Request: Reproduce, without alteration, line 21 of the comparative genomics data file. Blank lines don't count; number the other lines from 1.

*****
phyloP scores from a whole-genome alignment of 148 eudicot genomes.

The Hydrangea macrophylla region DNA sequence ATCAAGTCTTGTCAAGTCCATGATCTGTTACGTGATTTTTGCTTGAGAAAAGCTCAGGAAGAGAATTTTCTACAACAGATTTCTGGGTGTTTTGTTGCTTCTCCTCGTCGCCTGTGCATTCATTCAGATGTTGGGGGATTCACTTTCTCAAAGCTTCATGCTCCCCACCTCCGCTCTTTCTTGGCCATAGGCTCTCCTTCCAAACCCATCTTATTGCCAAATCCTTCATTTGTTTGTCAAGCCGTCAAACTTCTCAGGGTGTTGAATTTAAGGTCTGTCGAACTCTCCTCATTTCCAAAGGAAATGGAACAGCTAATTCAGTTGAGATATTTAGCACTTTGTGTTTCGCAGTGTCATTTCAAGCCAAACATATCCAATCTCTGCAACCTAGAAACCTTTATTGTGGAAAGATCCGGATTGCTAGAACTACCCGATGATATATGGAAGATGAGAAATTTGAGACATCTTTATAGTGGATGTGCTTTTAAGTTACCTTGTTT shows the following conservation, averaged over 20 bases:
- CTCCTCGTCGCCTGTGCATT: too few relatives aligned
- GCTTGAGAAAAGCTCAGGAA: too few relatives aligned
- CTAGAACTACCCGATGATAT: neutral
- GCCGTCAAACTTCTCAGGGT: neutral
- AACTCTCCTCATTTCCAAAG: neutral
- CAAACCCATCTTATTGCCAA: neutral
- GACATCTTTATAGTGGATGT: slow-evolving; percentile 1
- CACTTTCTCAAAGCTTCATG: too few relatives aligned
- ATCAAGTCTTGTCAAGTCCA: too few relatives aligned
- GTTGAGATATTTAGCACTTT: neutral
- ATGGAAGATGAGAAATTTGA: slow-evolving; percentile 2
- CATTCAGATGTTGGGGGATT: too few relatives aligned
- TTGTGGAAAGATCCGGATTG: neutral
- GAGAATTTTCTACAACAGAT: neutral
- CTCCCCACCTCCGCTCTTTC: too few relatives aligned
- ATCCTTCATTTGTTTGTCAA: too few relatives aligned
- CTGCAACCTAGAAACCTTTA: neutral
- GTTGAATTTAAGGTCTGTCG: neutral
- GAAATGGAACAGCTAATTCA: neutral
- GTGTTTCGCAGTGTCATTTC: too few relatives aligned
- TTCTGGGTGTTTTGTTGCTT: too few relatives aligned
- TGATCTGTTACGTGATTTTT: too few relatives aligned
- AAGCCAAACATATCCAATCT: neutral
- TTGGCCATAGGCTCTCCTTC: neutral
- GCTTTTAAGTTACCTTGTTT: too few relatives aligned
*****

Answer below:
- GAAATGGAACAGCTAATTCA: neutral